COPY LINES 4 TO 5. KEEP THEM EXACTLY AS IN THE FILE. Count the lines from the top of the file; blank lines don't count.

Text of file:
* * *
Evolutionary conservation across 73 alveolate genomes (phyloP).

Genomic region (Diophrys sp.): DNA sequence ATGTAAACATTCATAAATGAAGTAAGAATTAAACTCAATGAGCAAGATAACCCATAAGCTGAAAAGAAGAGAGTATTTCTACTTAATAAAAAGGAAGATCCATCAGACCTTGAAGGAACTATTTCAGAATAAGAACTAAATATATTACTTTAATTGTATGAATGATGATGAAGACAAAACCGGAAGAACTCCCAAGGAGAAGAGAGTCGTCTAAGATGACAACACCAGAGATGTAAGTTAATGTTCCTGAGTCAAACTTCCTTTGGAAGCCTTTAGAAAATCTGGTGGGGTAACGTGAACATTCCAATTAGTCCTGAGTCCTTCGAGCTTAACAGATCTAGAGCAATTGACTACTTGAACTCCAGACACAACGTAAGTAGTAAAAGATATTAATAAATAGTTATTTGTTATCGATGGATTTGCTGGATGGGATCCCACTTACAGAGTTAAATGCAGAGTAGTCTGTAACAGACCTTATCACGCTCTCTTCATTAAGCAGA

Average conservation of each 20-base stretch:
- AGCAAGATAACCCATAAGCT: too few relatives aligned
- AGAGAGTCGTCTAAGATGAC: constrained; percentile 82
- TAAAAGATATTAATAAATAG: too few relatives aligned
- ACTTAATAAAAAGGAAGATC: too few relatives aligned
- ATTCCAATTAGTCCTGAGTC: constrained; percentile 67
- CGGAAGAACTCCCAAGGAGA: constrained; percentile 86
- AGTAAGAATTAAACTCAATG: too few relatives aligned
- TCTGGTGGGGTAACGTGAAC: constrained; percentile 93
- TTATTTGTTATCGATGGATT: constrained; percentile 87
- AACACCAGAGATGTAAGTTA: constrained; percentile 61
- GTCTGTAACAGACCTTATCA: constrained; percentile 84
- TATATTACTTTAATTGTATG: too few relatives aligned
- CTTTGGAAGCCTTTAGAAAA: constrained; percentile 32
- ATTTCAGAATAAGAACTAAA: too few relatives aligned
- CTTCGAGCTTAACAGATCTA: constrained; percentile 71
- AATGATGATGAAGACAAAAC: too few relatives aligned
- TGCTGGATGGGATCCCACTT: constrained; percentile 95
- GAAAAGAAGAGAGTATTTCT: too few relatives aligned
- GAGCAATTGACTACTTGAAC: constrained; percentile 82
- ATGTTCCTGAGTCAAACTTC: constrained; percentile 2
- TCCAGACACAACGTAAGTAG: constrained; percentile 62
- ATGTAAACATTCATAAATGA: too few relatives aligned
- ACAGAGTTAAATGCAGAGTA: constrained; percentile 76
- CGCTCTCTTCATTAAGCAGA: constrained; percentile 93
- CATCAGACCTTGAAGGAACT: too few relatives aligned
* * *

- AGCAAGATAACCCATAAGCT: too few relatives aligned
- AGAGAGTCGTCTAAGATGAC: constrained; percentile 82